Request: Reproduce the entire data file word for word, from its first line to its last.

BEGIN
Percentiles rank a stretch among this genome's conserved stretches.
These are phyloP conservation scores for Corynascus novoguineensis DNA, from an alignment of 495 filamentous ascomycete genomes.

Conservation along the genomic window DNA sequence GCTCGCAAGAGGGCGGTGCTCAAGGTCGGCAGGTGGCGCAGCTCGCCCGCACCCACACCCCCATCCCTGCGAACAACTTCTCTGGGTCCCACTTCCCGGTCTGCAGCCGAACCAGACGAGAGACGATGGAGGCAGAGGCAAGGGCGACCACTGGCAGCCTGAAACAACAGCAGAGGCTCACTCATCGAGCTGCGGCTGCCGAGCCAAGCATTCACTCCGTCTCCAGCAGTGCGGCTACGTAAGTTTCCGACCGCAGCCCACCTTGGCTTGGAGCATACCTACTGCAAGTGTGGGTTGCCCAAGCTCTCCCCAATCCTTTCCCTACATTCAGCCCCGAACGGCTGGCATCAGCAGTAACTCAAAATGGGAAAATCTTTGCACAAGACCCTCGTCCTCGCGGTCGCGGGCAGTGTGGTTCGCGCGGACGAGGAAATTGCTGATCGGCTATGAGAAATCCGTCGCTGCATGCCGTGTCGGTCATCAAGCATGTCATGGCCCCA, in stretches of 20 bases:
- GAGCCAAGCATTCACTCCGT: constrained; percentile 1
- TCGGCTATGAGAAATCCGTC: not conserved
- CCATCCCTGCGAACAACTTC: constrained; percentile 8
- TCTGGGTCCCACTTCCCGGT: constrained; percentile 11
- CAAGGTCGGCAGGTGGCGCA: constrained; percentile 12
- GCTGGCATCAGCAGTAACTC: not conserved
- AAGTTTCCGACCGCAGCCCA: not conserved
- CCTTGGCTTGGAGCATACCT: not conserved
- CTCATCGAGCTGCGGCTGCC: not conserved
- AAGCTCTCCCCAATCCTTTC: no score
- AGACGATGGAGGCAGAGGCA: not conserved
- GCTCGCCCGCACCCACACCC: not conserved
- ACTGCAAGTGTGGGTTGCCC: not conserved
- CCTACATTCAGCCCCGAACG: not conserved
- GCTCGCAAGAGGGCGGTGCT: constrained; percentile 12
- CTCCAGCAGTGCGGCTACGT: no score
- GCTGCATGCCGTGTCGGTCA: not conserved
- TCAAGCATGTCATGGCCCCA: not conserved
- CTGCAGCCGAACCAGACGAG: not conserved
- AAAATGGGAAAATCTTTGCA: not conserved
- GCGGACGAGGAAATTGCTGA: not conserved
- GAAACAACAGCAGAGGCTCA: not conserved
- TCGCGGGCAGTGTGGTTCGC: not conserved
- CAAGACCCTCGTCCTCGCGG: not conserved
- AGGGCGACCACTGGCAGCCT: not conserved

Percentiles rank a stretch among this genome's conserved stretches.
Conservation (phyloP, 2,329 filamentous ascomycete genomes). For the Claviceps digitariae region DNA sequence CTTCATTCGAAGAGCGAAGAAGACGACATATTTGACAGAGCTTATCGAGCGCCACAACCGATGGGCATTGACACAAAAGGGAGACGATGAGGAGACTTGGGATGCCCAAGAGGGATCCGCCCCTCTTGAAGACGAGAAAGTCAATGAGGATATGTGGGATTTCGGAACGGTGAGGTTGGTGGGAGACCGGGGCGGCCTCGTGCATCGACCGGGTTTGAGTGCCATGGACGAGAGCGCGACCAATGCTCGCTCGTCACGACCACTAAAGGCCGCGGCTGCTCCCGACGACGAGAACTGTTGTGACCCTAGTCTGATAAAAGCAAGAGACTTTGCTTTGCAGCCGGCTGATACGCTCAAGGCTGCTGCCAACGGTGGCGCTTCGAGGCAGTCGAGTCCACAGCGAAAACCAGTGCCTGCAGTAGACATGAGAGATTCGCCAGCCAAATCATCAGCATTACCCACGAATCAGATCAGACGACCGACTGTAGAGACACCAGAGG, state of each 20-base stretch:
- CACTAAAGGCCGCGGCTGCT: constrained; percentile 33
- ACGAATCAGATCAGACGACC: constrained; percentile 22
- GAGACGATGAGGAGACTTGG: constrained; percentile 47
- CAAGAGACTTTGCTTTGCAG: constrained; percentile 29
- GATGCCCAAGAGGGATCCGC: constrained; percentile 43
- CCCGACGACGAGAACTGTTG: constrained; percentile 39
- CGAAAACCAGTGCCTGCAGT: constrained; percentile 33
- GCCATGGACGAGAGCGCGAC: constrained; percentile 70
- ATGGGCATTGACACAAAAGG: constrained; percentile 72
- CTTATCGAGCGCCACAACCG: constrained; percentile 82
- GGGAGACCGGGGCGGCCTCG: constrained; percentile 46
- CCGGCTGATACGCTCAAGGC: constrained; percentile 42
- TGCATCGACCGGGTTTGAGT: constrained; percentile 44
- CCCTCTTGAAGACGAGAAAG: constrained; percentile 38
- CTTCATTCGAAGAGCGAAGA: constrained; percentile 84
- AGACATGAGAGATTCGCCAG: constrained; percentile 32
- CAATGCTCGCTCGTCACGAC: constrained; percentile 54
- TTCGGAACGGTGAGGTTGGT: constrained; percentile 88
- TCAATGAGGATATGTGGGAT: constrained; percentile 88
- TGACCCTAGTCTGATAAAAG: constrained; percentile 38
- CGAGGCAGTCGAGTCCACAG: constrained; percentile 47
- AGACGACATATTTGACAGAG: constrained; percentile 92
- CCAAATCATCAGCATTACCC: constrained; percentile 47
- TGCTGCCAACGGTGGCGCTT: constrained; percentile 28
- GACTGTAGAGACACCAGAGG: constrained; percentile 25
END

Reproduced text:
Percentiles rank a stretch among this genome's conserved stretches.
These are phyloP conservation scores for Corynascus novoguineensis DNA, from an alignment of 495 filamentous ascomycete genomes.

Conservation along the genomic window DNA sequence GCTCGCAAGAGGGCGGTGCTCAAGGTCGGCAGGTGGCGCAGCTCGCCCGCACCCACACCCCCATCCCTGCGAACAACTTCTCTGGGTCCCACTTCCCGGTCTGCAGCCGAACCAGACGAGAGACGATGGAGGCAGAGGCAAGGGCGACCACTGGCAGCCTGAAACAACAGCAGAGGCTCACTCATCGAGCTGCGGCTGCCGAGCCAAGCATTCACTCCGTCTCCAGCAGTGCGGCTACGTAAGTTTCCGACCGCAGCCCACCTTGGCTTGGAGCATACCTACTGCAAGTGTGGGTTGCCCAAGCTCTCCCCAATCCTTTCCCTACATTCAGCCCCGAACGGCTGGCATCAGCAGTAACTCAAAATGGGAAAATCTTTGCACAAGACCCTCGTCCTCGCGGTCGCGGGCAGTGTGGTTCGCGCGGACGAGGAAATTGCTGATCGGCTATGAGAAATCCGTCGCTGCATGCCGTGTCGGTCATCAAGCATGTCATGGCCCCA, in stretches of 20 bases:
- GAGCCAAGCATTCACTCCGT: constrained; percentile 1
- TCGGCTATGAGAAATCCGTC: not conserved
- CCATCCCTGCGAACAACTTC: constrained; percentile 8
- TCTGGGTCCCACTTCCCGGT: constrained; percentile 11
- CAAGGTCGGCAGGTGGCGCA: constrained; percentile 12
- GCTGGCATCAGCAGTAACTC: not conserved
- AAGTTTCCGACCGCAGCCCA: not conserved
- CCTTGGCTTGGAGCATACCT: not conserved
- CTCATCGAGCTGCGGCTGCC: not conserved
- AAGCTCTCCCCAATCCTTTC: no score
- AGACGATGGAGGCAGAGGCA: not conserved
- GCTCGCCCGCACCCACACCC: not conserved
- ACTGCAAGTGTGGGTTGCCC: not conserved
- CCTACATTCAGCCCCGAACG: not conserved
- GCTCGCAAGAGGGCGGTGCT: constrained; percentile 12
- CTCCAGCAGTGCGGCTACGT: no score
- GCTGCATGCCGTGTCGGTCA: not conserved
- TCAAGCATGTCATGGCCCCA: not conserved
- CTGCAGCCGAACCAGACGAG: not conserved
- AAAATGGGAAAATCTTTGCA: not conserved
- GCGGACGAGGAAATTGCTGA: not conserved
- GAAACAACAGCAGAGGCTCA: not conserved
- TCGCGGGCAGTGTGGTTCGC: not conserved
- CAAGACCCTCGTCCTCGCGG: not conserved
- AGGGCGACCACTGGCAGCCT: not conserved

Percentiles rank a stretch among this genome's conserved stretches.
Conservation (phyloP, 2,329 filamentous ascomycete genomes). For the Claviceps digitariae region DNA sequence CTTCATTCGAAGAGCGAAGAAGACGACATATTTGACAGAGCTTATCGAGCGCCACAACCGATGGGCATTGACACAAAAGGGAGACGATGAGGAGACTTGGGATGCCCAAGAGGGATCCGCCCCTCTTGAAGACGAGAAAGTCAATGAGGATATGTGGGATTTCGGAACGGTGAGGTTGGTGGGAGACCGGGGCGGCCTCGTGCATCGACCGGGTTTGAGTGCCATGGACGAGAGCGCGACCAATGCTCGCTCGTCACGACCACTAAAGGCCGCGGCTGCTCCCGACGACGAGAACTGTTGTGACCCTAGTCTGATAAAAGCAAGAGACTTTGCTTTGCAGCCGGCTGATACGCTCAAGGCTGCTGCCAACGGTGGCGCTTCGAGGCAGTCGAGTCCACAGCGAAAACCAGTGCCTGCAGTAGACATGAGAGATTCGCCAGCCAAATCATCAGCATTACCCACGAATCAGATCAGACGACCGACTGTAGAGACACCAGAGG, state of each 20-base stretch:
- CACTAAAGGCCGCGGCTGCT: constrained; percentile 33
- ACGAATCAGATCAGACGACC: constrained; percentile 22
- GAGACGATGAGGAGACTTGG: constrained; percentile 47
- CAAGAGACTTTGCTTTGCAG: constrained; percentile 29
- GATGCCCAAGAGGGATCCGC: constrained; percentile 43
- CCCGACGACGAGAACTGTTG: constrained; percentile 39
- CGAAAACCAGTGCCTGCAGT: constrained; percentile 33
- GCCATGGACGAGAGCGCGAC: constrained; percentile 70
- ATGGGCATTGACACAAAAGG: constrained; percentile 72
- CTTATCGAGCGCCACAACCG: constrained; percentile 82
- GGGAGACCGGGGCGGCCTCG: constrained; percentile 46
- CCGGCTGATACGCTCAAGGC: constrained; percentile 42
- TGCATCGACCGGGTTTGAGT: constrained; percentile 44
- CCCTCTTGAAGACGAGAAAG: constrained; percentile 38
- CTTCATTCGAAGAGCGAAGA: constrained; percentile 84
- AGACATGAGAGATTCGCCAG: constrained; percentile 32
- CAATGCTCGCTCGTCACGAC: constrained; percentile 54
- TTCGGAACGGTGAGGTTGGT: constrained; percentile 88
- TCAATGAGGATATGTGGGAT: constrained; percentile 88
- TGACCCTAGTCTGATAAAAG: constrained; percentile 38
- CGAGGCAGTCGAGTCCACAG: constrained; percentile 47
- AGACGACATATTTGACAGAG: constrained; percentile 92
- CCAAATCATCAGCATTACCC: constrained; percentile 47
- TGCTGCCAACGGTGGCGCTT: constrained; percentile 28
- GACTGTAGAGACACCAGAGG: constrained; percentile 25